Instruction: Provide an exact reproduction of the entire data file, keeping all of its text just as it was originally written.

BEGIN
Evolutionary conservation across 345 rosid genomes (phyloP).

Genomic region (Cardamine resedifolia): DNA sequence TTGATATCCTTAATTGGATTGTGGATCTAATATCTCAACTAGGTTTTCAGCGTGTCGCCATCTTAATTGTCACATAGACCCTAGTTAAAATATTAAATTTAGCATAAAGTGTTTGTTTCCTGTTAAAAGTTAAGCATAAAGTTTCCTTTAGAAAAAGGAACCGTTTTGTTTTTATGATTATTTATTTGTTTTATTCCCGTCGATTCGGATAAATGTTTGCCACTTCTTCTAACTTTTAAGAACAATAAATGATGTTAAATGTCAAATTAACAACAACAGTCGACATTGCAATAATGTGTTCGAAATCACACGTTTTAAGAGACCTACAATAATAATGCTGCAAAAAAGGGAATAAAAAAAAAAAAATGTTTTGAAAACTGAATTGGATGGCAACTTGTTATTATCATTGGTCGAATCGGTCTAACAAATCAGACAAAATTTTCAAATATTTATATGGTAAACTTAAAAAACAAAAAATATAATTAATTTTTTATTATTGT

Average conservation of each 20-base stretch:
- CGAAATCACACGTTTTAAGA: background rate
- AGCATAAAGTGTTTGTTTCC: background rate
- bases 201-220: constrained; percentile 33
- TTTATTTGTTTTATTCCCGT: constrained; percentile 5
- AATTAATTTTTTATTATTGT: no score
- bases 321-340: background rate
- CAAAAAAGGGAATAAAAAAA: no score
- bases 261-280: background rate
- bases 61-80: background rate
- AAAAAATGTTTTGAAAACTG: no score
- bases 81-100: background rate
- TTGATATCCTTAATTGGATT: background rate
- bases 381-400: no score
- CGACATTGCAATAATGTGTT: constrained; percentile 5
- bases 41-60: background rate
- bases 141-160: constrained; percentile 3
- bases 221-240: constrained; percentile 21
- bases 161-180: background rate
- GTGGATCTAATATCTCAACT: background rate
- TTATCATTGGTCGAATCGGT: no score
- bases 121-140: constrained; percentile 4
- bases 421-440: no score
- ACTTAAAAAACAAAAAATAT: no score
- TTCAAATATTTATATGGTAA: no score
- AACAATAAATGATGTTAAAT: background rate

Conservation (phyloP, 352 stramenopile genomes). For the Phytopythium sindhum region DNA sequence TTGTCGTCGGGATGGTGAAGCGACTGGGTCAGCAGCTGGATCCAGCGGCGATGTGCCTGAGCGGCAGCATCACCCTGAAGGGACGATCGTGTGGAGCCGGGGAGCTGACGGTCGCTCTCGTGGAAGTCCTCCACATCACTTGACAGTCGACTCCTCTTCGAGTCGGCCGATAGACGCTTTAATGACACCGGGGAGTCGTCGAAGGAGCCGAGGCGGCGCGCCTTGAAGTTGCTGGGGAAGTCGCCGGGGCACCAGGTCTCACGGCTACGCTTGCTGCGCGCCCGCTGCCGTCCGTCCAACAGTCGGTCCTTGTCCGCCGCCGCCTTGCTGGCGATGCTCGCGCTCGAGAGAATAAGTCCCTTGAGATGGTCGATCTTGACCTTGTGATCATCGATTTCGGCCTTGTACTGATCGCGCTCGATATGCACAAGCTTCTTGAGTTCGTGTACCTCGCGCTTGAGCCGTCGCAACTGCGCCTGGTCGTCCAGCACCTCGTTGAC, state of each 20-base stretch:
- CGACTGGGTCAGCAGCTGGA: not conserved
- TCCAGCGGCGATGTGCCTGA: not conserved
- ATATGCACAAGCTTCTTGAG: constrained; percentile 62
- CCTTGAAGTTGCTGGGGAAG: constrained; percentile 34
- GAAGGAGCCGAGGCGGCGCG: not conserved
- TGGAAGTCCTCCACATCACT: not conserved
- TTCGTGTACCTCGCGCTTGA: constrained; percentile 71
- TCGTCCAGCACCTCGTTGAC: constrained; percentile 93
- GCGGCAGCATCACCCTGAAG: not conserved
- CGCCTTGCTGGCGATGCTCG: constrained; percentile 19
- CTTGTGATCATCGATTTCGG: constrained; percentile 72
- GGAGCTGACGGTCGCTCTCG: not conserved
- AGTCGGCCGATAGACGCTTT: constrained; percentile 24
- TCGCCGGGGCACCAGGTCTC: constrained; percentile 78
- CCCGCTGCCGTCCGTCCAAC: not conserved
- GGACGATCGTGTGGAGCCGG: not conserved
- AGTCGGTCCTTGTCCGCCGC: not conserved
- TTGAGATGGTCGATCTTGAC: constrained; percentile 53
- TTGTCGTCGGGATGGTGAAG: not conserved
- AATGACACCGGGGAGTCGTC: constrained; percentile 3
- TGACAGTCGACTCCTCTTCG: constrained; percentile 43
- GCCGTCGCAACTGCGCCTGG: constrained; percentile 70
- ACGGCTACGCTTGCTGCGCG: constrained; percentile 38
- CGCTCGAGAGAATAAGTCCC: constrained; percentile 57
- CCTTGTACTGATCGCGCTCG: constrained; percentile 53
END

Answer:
Evolutionary conservation across 345 rosid genomes (phyloP).

Genomic region (Cardamine resedifolia): DNA sequence TTGATATCCTTAATTGGATTGTGGATCTAATATCTCAACTAGGTTTTCAGCGTGTCGCCATCTTAATTGTCACATAGACCCTAGTTAAAATATTAAATTTAGCATAAAGTGTTTGTTTCCTGTTAAAAGTTAAGCATAAAGTTTCCTTTAGAAAAAGGAACCGTTTTGTTTTTATGATTATTTATTTGTTTTATTCCCGTCGATTCGGATAAATGTTTGCCACTTCTTCTAACTTTTAAGAACAATAAATGATGTTAAATGTCAAATTAACAACAACAGTCGACATTGCAATAATGTGTTCGAAATCACACGTTTTAAGAGACCTACAATAATAATGCTGCAAAAAAGGGAATAAAAAAAAAAAAATGTTTTGAAAACTGAATTGGATGGCAACTTGTTATTATCATTGGTCGAATCGGTCTAACAAATCAGACAAAATTTTCAAATATTTATATGGTAAACTTAAAAAACAAAAAATATAATTAATTTTTTATTATTGT

Average conservation of each 20-base stretch:
- CGAAATCACACGTTTTAAGA: background rate
- AGCATAAAGTGTTTGTTTCC: background rate
- bases 201-220: constrained; percentile 33
- TTTATTTGTTTTATTCCCGT: constrained; percentile 5
- AATTAATTTTTTATTATTGT: no score
- bases 321-340: background rate
- CAAAAAAGGGAATAAAAAAA: no score
- bases 261-280: background rate
- bases 61-80: background rate
- AAAAAATGTTTTGAAAACTG: no score
- bases 81-100: background rate
- TTGATATCCTTAATTGGATT: background rate
- bases 381-400: no score
- CGACATTGCAATAATGTGTT: constrained; percentile 5
- bases 41-60: background rate
- bases 141-160: constrained; percentile 3
- bases 221-240: constrained; percentile 21
- bases 161-180: background rate
- GTGGATCTAATATCTCAACT: background rate
- TTATCATTGGTCGAATCGGT: no score
- bases 121-140: constrained; percentile 4
- bases 421-440: no score
- ACTTAAAAAACAAAAAATAT: no score
- TTCAAATATTTATATGGTAA: no score
- AACAATAAATGATGTTAAAT: background rate

Conservation (phyloP, 352 stramenopile genomes). For the Phytopythium sindhum region DNA sequence TTGTCGTCGGGATGGTGAAGCGACTGGGTCAGCAGCTGGATCCAGCGGCGATGTGCCTGAGCGGCAGCATCACCCTGAAGGGACGATCGTGTGGAGCCGGGGAGCTGACGGTCGCTCTCGTGGAAGTCCTCCACATCACTTGACAGTCGACTCCTCTTCGAGTCGGCCGATAGACGCTTTAATGACACCGGGGAGTCGTCGAAGGAGCCGAGGCGGCGCGCCTTGAAGTTGCTGGGGAAGTCGCCGGGGCACCAGGTCTCACGGCTACGCTTGCTGCGCGCCCGCTGCCGTCCGTCCAACAGTCGGTCCTTGTCCGCCGCCGCCTTGCTGGCGATGCTCGCGCTCGAGAGAATAAGTCCCTTGAGATGGTCGATCTTGACCTTGTGATCATCGATTTCGGCCTTGTACTGATCGCGCTCGATATGCACAAGCTTCTTGAGTTCGTGTACCTCGCGCTTGAGCCGTCGCAACTGCGCCTGGTCGTCCAGCACCTCGTTGAC, state of each 20-base stretch:
- CGACTGGGTCAGCAGCTGGA: not conserved
- TCCAGCGGCGATGTGCCTGA: not conserved
- ATATGCACAAGCTTCTTGAG: constrained; percentile 62
- CCTTGAAGTTGCTGGGGAAG: constrained; percentile 34
- GAAGGAGCCGAGGCGGCGCG: not conserved
- TGGAAGTCCTCCACATCACT: not conserved
- TTCGTGTACCTCGCGCTTGA: constrained; percentile 71
- TCGTCCAGCACCTCGTTGAC: constrained; percentile 93
- GCGGCAGCATCACCCTGAAG: not conserved
- CGCCTTGCTGGCGATGCTCG: constrained; percentile 19
- CTTGTGATCATCGATTTCGG: constrained; percentile 72
- GGAGCTGACGGTCGCTCTCG: not conserved
- AGTCGGCCGATAGACGCTTT: constrained; percentile 24
- TCGCCGGGGCACCAGGTCTC: constrained; percentile 78
- CCCGCTGCCGTCCGTCCAAC: not conserved
- GGACGATCGTGTGGAGCCGG: not conserved
- AGTCGGTCCTTGTCCGCCGC: not conserved
- TTGAGATGGTCGATCTTGAC: constrained; percentile 53
- TTGTCGTCGGGATGGTGAAG: not conserved
- AATGACACCGGGGAGTCGTC: constrained; percentile 3
- TGACAGTCGACTCCTCTTCG: constrained; percentile 43
- GCCGTCGCAACTGCGCCTGG: constrained; percentile 70
- ACGGCTACGCTTGCTGCGCG: constrained; percentile 38
- CGCTCGAGAGAATAAGTCCC: constrained; percentile 57
- CCTTGTACTGATCGCGCTCG: constrained; percentile 53